Shachar Schiff, founder and principal consultant at BadTesting, chats with TechWell community manager Owen Gotimer about the recent rebrand of BadTesting, the four archetypes he uses to help customers, and the universal importance of communication.
Marcia Buzzella, an independent leadership consultant and strengths coach, discusses the importance of communication and social skills in a business atmosphere. She offers advice on tools to recognize your weaknesses in those areas and how to work toward improving your effectiveness.
In this interview, Marcia Buzzella, a leadership consultant and strengths coach, explains how each member of a software development team can better communicate with one another, and why testers need to understand how what they’re saying is being perceived.
The problem with many agile teams is that they simply never become a team. This often manifests itself as team members feeling unsafe or not quite trusting each other. This workshop will show you how the same techniques improv theater troupes use to improve collaboration, creativity, and communication can be used to help agile teams, too. The three-minute improv warm-up games Wayde Stallmann will lead you through in this session—including improv's famous "yes, and" technique—will help you learn to establish trust, improve collaboration, and learn how to provide a safe environment for your team to bond. You also will get a flier explaining the top twenty improv games, allowing you to leave with actionable material to use immediately upon returning to work so that you can help your team reach its full potential.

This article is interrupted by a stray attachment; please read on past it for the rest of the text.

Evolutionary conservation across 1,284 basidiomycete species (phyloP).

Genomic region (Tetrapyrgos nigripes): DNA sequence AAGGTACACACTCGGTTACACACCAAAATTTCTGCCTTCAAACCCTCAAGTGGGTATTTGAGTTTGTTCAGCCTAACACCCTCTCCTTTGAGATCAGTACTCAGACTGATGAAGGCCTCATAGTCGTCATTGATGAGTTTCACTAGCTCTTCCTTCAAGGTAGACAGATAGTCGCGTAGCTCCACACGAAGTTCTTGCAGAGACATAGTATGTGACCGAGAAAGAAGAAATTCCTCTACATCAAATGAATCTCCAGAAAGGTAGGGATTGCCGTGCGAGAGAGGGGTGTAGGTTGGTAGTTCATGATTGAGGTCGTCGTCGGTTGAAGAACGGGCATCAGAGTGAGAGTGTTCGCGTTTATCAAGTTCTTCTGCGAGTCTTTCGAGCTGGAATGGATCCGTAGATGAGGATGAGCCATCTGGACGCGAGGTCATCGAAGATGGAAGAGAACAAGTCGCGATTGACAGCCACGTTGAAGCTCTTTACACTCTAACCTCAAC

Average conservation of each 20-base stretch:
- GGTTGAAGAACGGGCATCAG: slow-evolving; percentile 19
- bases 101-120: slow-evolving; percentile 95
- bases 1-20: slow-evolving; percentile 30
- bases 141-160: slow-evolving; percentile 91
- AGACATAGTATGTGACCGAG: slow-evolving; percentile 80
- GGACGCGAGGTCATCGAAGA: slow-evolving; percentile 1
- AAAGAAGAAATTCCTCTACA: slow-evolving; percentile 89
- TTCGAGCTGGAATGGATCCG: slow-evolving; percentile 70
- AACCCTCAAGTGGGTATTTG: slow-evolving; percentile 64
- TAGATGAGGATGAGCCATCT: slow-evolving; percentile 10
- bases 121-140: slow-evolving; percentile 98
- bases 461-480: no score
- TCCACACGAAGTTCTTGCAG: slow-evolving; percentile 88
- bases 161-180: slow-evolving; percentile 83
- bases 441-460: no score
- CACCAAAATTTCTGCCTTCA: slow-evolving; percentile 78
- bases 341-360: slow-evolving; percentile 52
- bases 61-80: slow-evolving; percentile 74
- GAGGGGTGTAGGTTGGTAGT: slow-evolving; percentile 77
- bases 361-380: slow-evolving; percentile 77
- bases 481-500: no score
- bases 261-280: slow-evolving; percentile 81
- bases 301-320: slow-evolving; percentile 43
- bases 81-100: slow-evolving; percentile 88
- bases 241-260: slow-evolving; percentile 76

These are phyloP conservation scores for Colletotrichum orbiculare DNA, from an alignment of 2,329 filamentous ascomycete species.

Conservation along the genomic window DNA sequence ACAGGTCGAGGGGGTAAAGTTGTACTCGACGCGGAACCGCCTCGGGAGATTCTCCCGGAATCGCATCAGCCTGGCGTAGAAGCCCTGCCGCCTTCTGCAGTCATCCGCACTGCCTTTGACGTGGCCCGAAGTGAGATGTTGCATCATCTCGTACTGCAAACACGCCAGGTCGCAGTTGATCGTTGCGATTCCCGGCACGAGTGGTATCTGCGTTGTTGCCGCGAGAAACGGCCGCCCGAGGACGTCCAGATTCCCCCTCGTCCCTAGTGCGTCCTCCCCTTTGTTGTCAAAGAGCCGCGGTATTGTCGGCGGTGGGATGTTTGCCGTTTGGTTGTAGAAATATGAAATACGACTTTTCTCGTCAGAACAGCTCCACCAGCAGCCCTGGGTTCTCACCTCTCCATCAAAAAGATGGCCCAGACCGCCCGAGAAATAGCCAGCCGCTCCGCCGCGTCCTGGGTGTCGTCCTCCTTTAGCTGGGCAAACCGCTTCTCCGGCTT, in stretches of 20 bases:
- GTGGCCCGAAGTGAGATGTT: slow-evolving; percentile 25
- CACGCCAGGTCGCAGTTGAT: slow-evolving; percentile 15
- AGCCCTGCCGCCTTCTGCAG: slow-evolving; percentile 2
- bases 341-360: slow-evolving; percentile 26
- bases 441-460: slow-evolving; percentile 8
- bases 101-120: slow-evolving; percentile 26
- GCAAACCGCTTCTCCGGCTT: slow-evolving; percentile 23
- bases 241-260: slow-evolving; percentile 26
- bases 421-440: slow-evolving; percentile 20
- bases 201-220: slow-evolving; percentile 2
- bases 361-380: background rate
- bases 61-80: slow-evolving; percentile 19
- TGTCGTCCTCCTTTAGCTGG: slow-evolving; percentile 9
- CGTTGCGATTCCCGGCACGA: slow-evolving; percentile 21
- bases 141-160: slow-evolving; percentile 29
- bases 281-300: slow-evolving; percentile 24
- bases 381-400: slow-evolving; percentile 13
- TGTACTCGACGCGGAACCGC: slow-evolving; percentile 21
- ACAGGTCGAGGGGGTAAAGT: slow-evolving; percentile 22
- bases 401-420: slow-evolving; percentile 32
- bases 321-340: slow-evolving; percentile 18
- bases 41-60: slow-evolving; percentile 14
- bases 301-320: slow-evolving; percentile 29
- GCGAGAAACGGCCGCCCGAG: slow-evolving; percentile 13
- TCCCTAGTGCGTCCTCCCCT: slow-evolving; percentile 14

The key to creating high-performing teams is psychological safety—the ability to be vulnerable in front of others even when they hold diverse viewpoints, and the opportunity to take risks and trust that everything will be OK. However, creating this safety is easier said than done. Maaret Pyhäjärvi shares her story of working with software development and test teams to enable them to be awesome. She explains how to reinforce the positive while enabling great software product development by empowering others in your team. Maaret explores how to be brave when others are not, and how to care for and build safety for others. She describes being a catalyst for your team, emphasizing learning—always with safety as a prerequisite. Today, Maaret uses her position as a tester not only to test every part of the software but also to build the collaboration habits of the team, delivering actionable information to improve product quality.
Are you looking for new ways to invigorate your teams? Do retrospectives seem stale? Do story breakdown meetings feel flat? On the other hand, maybe your teams are humming and you’re looking for additional variety. The research is clear—movement matters, and play stimulates creativity.
Many organizations want to create systems delivered in a DevOps framework with diverse services implemented via API building blocks. Chris Haddad says that people, processes, and tools often hinder a team's ability to comply with security policies, streamline collaboration, and rapidly...